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The Arch wiki suggests

Time standard

  • Recommended: Set both Arch Linux and Windows to use UTC, following Time#UTC in Windows. Also, be sure to prevent Windows from synchronizing the time on-line, because the hardware clock will default back to localtime.

  • Not recommended: Set Arch Linux to localtime and disable any time-related services, like NTPd. This will let Windows take care of hardware clock corrections and you will need to remember to boot into Windows at least two times a year (in Spring and Autumn) when DST kicks in. So please do not ask on the forums why the clock is one hour behind or ahead if you usually go for days or weeks without booting into Windows.

while Time#UTC_in_Ubuntu mentions

UTC in Ubuntu

Ubuntu and its derivatives have the hardware clock set to be interpreted as in "localtime" if Windows was detected on any disk during Ubuntu installation. This is apparently done deliberately to allow new Linux users to try out Ubuntu on their Windows computers without editing the registry.

To change this behaviour in Ubuntu you need to do the following. Open the file:

/etc/default/rcS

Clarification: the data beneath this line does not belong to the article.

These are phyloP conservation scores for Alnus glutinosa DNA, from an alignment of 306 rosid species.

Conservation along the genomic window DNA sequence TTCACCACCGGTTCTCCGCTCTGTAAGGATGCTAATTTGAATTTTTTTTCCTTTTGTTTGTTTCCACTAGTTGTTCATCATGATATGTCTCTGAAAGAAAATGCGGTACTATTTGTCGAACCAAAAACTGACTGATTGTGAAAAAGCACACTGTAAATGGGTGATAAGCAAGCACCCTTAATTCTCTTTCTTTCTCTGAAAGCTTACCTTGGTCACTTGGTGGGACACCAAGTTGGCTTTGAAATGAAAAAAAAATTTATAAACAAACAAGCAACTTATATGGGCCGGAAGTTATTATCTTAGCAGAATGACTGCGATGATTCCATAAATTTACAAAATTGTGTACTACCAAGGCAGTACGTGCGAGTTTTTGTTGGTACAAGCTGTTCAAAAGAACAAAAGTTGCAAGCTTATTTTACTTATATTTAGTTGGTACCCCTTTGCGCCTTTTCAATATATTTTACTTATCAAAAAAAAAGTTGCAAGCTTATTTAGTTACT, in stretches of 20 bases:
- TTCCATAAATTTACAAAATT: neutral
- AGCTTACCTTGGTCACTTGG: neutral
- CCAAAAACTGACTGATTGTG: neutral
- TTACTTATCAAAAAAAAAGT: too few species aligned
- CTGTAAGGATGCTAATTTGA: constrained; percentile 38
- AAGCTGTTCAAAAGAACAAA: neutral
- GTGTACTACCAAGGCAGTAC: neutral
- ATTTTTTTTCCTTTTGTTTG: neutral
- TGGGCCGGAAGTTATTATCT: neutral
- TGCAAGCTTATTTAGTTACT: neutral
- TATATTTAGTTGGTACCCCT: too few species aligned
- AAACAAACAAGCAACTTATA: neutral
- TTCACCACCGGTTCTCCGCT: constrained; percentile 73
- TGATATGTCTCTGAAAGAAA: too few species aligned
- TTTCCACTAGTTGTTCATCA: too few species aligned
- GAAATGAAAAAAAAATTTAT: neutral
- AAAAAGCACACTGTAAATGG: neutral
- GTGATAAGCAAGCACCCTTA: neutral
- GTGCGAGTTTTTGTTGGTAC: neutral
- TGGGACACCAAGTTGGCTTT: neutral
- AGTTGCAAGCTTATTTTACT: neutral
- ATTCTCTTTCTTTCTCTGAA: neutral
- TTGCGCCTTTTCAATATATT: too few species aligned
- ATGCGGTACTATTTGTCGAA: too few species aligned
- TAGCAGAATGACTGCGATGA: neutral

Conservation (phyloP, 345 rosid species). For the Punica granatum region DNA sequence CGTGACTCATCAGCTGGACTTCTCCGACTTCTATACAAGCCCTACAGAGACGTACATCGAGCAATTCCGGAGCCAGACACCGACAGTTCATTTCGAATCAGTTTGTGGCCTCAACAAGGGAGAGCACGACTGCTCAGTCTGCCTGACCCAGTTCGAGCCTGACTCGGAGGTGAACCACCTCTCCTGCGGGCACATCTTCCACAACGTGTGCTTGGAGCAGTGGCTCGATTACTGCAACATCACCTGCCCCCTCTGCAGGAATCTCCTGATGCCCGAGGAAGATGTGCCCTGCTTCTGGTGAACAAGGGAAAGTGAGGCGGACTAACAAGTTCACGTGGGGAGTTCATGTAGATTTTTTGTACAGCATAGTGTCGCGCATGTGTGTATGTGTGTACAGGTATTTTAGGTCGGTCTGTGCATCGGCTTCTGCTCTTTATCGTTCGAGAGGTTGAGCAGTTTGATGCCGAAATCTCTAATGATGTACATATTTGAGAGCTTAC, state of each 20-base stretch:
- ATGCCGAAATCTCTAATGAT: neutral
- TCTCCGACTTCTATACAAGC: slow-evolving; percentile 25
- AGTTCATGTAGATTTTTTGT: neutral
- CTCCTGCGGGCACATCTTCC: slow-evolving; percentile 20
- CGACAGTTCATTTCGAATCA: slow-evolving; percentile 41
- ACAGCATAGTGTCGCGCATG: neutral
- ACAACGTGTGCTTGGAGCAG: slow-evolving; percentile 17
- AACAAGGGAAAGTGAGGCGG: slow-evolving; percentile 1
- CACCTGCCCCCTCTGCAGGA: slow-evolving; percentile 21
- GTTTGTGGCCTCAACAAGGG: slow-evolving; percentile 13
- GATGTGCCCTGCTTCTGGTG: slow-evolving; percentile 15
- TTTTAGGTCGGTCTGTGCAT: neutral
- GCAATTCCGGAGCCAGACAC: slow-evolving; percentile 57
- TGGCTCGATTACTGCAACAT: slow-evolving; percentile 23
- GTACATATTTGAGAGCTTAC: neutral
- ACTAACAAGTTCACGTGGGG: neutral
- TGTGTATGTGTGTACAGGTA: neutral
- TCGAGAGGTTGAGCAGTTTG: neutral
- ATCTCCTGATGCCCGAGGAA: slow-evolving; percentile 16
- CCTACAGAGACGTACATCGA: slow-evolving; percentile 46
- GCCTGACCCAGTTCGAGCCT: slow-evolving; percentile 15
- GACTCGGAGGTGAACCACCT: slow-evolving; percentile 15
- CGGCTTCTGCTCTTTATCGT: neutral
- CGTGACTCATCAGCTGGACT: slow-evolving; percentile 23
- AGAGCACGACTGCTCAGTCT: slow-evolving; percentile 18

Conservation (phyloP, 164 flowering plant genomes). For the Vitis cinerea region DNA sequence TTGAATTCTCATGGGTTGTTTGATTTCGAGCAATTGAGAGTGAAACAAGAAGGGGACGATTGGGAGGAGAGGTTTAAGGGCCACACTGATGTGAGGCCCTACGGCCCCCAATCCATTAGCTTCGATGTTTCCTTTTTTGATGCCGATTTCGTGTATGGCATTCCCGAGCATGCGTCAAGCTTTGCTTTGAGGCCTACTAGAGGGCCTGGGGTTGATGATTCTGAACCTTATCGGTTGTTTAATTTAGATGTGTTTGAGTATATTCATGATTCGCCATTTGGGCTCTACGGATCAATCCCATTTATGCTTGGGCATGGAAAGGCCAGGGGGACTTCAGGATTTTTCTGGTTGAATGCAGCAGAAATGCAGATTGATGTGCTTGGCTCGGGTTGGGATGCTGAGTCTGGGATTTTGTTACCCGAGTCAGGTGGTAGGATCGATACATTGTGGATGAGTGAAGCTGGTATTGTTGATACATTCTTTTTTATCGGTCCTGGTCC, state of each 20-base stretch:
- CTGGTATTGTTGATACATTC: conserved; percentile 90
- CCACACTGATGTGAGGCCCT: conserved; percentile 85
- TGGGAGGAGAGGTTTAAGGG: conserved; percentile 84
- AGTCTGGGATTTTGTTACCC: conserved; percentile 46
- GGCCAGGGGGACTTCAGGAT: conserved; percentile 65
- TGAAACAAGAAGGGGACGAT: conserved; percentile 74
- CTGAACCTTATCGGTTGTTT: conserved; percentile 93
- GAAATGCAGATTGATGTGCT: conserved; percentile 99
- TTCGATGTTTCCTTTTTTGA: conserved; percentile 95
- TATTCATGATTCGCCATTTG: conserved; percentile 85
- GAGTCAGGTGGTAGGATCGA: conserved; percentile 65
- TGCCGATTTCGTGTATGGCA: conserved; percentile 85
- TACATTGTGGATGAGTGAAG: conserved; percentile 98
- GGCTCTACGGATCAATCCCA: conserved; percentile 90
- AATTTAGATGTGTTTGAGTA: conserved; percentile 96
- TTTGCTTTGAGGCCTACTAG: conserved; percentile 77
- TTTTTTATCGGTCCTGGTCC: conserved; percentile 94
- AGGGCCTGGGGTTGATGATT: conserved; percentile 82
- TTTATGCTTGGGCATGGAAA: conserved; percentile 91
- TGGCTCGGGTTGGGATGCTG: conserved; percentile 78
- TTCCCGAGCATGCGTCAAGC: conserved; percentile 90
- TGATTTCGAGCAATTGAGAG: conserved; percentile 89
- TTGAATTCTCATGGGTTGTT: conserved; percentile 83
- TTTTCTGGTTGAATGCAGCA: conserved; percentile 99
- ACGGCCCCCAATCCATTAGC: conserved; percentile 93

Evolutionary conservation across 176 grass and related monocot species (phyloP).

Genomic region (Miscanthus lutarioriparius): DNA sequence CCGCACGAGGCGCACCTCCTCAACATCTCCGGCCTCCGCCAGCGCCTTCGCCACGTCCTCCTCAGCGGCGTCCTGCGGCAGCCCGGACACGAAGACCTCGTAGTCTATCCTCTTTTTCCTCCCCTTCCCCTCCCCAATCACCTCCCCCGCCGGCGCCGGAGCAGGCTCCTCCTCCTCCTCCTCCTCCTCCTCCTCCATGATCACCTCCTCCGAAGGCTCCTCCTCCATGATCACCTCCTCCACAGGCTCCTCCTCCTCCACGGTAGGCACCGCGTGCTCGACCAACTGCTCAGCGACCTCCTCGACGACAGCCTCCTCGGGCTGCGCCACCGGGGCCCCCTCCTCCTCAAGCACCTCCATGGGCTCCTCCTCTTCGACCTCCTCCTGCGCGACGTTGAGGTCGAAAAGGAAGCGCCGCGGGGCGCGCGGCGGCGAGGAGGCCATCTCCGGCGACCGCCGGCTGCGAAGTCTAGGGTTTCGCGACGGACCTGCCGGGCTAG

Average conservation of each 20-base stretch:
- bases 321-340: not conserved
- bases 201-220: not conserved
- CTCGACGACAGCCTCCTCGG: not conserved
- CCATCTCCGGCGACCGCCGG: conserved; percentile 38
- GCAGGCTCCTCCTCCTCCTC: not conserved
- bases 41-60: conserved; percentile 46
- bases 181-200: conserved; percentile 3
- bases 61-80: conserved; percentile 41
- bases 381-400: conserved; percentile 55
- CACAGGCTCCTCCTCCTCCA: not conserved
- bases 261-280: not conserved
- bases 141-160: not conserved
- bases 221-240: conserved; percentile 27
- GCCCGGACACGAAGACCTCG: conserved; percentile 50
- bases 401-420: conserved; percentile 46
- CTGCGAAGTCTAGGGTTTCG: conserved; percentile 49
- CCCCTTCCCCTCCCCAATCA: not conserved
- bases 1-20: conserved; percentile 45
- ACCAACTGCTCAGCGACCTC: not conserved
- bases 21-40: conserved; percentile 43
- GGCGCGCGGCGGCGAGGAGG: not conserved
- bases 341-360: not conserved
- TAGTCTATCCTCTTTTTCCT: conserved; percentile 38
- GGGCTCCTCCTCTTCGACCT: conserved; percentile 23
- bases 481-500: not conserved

and change UTC flag to UTC=yes.

So, is there any way to make Arch Linux behave the way Ubuntu does with UTC=no, i.e. no modifications to the Windows clock are necessary (that is, the hardware clock uses localtime) and one can still have Arch Linux synchronize time (since I barely use Windows anymore but unfortunately cannot abandon it and don't want to remember how I fixed the time issue should I have to install Windows anew)?

  • related: unix.stackexchange.com/a/43329/863 but unfortunately I can't find something like adjkerntz for Arch Linux – Tobias Kienzler Oct 8 '15 at 8:18
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    Does hwclock --systohc --localtime work for you? You should still set Windows to UTC, better this way. – cylgalad Oct 8 '15 at 8:45
  • @cylgalad That leaves NTP enabled but still yields the DST warning. I guess setting Windows to UTC is indeed better, though I wonder how Ubuntu manages to apparently cope – Tobias Kienzler Oct 8 '15 at 8:55
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While you can use

sudo timedatectl --adjust-system-clock set-local-rtc true

to set the hardware clock to use local time, this will disable NTP synchronization and timedatectl status clearly notify you:

Network time on: yes NTP synchronized: no RTC in local TZ: yes

Warning: The system is configured to read the RTC time in the local time zone. This mode can not be fully supported. It will create various problems with time zone changes and daylight saving time adjustments. The RTC time is never updated, it relies on external facilities to maintain it.
If at all possible, use RTC in UTC by calling
'timedatectl set-local-rtc 0'.

So, there doesn't seem to be any way to have this work without breaking DST adaption (Then again, DST should be abolished altogether...).

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